Acalabrutinib maintains efficacy over 4 years in treatment-naïve CLL

Pearl Toh
30 Jun 2021
Acalabrutinib maintains efficacy over 4 years in treatment-naïve CLL

Acalabrutinib with or without obinutuzumab maintains significant progression-free survival (PFS) benefit over the chemoimmunotherapy combination of obinutuzumab plus chlorambucil (O + Clb) through 4 years in treatment-naïve chronic lymphocytic leukaemia (CLL) patients, according to the phase III ELEVATE-TN study presented at EHA 2021.   

These findings thus suggest the potential of acalabrutinib, either alone or in combination with obinutuzumab, as a new chemotherapy-free treatment option for these patients.

Acalabrutinib is a target therapy that is a potent and highly selective inhibitor of Bruton tyrosine kinase (BTK). Previously reported interim analysis has shown that acalabrutinib with or without obinutuzumab significantly improved PFS during a median follow-up of 28.3 months, with acceptable safety profile.

The current data presented at EHA 2021 was an updated analysis after a median follow-up of almost 4 years (46.9 months). [EHA 2021, abstract S148]

Compared with the O + Clb arm, median PFS was significantly longer in patients treated with acalabrutinib monotherapy or in combination with obinutuzumab (not reached [NR] and NR vs 27.8 months; p<0.0001 for both).

At 48 months, the estimated PFS rates were 87 percent and 78 percent for acalabrutinib with or without obinutuzumab, respective, compared with 25 percent for O+Clb (hazard ratios [HRs], 0.19 and 0.10).

Furthermore, the PFS benefit was consistent across high-risk genetic subgroups, including those with unmutated immunoglobulin heavy chain gene (IgHV) or del(17p) status. Among patients with unmutated IgHV, the median PFS was not reached with acalabrutinib with or without obinutuzumab vs 22.2 months with O + Clb (p<0.0001 for both). The corresponding median PFS was NR vs 17.7 months among patients with del(17p) status (p<0.005).

The median overall survival (OS) has yet to reach in all treatment arms. At 48 months, 93 percent, 88 percent, and 88 percent of patients were still alive in the acalabrutinib monotherapy or combined obinutuzumab arms and the O + Clb arm, respectively.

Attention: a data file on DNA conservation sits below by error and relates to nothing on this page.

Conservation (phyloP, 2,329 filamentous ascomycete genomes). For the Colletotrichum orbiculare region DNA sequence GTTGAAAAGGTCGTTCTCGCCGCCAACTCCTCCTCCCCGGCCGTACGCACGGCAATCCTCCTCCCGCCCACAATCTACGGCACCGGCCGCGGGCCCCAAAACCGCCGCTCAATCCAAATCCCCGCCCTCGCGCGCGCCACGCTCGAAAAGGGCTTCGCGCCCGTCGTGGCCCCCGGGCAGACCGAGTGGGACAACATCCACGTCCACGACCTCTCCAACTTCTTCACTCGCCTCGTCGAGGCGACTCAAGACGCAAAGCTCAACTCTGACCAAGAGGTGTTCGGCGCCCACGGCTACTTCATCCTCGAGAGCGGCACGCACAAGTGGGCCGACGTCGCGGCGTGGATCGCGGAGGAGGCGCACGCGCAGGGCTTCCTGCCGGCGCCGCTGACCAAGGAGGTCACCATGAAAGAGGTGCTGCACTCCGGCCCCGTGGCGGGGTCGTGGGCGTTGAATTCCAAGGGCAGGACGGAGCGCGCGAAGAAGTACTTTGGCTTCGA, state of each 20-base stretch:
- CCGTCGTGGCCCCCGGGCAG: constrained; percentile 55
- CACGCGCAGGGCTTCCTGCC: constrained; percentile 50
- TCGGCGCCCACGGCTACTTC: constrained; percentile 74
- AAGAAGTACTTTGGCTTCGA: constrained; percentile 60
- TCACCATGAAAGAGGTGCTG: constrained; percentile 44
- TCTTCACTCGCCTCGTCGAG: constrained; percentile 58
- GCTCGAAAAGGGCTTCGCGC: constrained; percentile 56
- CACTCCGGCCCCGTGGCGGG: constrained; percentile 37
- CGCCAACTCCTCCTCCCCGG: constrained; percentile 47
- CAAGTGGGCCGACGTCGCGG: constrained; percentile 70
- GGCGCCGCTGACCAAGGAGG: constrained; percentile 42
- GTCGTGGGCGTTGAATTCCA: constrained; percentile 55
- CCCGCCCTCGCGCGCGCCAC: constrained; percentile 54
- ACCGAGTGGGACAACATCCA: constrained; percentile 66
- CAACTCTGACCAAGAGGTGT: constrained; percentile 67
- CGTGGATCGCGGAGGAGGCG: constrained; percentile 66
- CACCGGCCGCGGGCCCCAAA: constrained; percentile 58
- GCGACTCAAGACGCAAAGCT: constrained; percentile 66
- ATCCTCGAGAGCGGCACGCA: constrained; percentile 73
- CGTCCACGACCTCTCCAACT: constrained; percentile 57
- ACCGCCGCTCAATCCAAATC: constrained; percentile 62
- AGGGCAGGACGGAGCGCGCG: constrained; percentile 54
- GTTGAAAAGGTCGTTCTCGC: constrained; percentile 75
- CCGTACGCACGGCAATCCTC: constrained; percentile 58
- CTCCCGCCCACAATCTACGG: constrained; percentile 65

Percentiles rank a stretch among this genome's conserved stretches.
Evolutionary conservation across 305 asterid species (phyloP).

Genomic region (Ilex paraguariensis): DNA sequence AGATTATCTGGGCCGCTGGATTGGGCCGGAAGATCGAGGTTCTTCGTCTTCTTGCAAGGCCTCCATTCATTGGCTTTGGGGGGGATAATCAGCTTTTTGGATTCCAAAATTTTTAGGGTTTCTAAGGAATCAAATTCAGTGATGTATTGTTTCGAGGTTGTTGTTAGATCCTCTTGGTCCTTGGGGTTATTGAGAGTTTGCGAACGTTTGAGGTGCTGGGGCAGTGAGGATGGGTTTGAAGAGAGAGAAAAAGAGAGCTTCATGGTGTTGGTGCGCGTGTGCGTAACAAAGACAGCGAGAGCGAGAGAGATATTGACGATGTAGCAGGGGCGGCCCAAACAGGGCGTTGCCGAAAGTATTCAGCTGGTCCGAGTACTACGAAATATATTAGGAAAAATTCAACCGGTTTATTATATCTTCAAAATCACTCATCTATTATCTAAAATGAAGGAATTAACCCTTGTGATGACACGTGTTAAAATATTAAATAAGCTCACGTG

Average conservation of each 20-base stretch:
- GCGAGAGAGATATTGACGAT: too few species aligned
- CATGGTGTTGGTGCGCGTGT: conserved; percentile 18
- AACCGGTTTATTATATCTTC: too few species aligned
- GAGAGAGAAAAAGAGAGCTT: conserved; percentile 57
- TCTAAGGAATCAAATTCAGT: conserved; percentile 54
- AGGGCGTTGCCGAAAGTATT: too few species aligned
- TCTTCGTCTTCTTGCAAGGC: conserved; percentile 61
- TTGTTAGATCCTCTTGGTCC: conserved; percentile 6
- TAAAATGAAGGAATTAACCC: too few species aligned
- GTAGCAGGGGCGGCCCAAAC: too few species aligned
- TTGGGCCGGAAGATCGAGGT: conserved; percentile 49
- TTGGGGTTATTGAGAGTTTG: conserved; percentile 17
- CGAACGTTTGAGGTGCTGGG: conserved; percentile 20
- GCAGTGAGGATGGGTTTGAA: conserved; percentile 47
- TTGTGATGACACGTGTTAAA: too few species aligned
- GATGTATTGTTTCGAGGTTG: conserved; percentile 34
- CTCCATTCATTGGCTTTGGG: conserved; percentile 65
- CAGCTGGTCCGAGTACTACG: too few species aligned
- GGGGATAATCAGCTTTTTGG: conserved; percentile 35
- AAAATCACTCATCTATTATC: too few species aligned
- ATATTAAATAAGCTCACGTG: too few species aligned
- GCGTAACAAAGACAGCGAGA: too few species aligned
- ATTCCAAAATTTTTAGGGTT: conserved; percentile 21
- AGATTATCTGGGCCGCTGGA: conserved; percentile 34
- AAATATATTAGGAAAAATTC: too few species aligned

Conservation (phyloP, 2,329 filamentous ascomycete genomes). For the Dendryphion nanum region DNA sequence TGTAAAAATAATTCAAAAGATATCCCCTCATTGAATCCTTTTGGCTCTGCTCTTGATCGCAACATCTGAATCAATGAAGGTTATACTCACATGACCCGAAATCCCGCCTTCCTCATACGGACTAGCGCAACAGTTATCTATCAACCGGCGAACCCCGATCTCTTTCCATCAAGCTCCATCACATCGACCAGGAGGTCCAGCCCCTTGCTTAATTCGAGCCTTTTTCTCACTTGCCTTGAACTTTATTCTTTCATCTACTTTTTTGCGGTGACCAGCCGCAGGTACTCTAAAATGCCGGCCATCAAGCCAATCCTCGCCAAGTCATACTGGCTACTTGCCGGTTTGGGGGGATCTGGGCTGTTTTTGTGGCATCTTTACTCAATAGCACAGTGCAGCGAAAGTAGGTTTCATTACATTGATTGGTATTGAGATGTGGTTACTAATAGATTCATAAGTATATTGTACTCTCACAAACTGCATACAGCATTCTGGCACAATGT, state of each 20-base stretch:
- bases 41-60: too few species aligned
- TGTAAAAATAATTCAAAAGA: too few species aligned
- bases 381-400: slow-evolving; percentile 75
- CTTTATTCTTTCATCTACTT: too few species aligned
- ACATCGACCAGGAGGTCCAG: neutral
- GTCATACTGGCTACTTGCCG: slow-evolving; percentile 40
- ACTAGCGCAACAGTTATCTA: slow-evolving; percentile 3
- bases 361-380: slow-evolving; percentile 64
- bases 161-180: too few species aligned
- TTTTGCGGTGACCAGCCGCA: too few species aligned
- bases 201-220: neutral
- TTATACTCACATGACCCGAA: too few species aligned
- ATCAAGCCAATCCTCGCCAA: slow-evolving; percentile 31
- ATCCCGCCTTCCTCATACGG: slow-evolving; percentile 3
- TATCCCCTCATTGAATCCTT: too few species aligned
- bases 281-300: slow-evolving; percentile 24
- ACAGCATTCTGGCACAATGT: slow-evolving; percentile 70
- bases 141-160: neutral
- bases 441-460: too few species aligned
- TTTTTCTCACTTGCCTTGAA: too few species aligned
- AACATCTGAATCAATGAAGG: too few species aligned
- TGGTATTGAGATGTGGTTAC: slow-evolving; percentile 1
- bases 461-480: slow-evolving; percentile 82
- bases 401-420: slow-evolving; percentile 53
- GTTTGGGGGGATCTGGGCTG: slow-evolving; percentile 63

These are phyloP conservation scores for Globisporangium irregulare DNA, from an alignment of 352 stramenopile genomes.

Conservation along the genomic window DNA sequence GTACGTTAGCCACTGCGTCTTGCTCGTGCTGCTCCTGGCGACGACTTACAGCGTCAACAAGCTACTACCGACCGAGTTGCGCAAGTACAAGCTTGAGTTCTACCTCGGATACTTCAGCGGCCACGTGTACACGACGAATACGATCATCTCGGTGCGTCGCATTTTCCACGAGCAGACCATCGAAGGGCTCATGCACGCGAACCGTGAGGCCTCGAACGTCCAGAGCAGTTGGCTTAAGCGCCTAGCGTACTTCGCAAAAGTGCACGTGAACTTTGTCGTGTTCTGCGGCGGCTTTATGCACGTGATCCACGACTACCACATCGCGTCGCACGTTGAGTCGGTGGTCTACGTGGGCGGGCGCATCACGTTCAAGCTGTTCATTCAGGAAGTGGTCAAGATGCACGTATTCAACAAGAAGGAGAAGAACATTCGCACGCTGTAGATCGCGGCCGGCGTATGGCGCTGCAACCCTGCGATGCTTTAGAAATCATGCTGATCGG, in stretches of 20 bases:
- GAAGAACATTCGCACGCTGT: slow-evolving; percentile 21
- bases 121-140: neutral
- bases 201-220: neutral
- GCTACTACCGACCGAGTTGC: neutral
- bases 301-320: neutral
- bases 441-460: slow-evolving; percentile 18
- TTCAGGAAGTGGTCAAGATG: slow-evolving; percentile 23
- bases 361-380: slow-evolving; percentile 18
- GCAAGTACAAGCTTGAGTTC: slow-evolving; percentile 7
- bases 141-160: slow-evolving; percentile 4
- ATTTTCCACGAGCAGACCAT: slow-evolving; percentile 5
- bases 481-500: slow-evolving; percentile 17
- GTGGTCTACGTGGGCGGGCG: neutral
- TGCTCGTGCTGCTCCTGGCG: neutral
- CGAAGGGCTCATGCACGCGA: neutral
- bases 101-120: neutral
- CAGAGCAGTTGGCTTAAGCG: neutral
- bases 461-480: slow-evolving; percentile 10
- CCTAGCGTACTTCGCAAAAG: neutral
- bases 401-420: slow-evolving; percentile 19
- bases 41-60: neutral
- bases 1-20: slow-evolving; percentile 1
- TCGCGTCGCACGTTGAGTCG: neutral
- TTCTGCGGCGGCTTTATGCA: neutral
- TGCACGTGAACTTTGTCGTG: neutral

“Fewer deaths occurred in patients who received acalabrutinib + obinutuzumab, although statistical significance was not reached,” reported the researchers, who pointed out that the numerically lower death rate persisted through 60 months. 

The global, phase III, open-label study included 535 treatment-naïve patients (median age 70 years) with CLL in a 1:1:1 ratio to receive acalabrutinib with or without obinutuzumab or Clb + O in 28-day cycles.

Acalabrutinib + obinutuzumab led to a significantly higher objective response rate (ORR) compared with O + Clb (96.1 percent vs 82.5 percent; p<0.0001) — including complete response/complete response with incomplete haematologic recovery (CR/CRi) rates of 26.8/3.9 percent vs 12.4/0.6 percent.

Similarly, ORR was also significantly higher with acalabrutinib alone (89.9 percent; p=0.035) vs O + Clb, with 10.6 percent and 0.6 percent of patients who achieved CR and CRi, respectively with acalabrutinib monotherapy.

Common AEs were mostly consistent with the previous interim report.

“Safety of acalabrutinib, both alone and in combination with obinutuzumab, was maintained despite longer time on treatment,” noted the researchers. “Most AEs in the acalabrutinib-containing arms occurred predominantly during the first year of treatment.”

AEs that occurred more frequently with the acalabrutinib-containing regimen than with O + Clb included diarrhoea, headache, arthralgia, fatigue, cough, and upper respiratory tract infection. On the other hand, nausea, neutropenia, and infusion-related reaction were more common in the O + Clb arm.

“Acalabrutinib with or without obinutuzumab demonstrates durable disease control, … with an increase in CR since the interim analysis and low rates of discontinuation [in treatment-naïve CLL patients],” the researchers concluded. 


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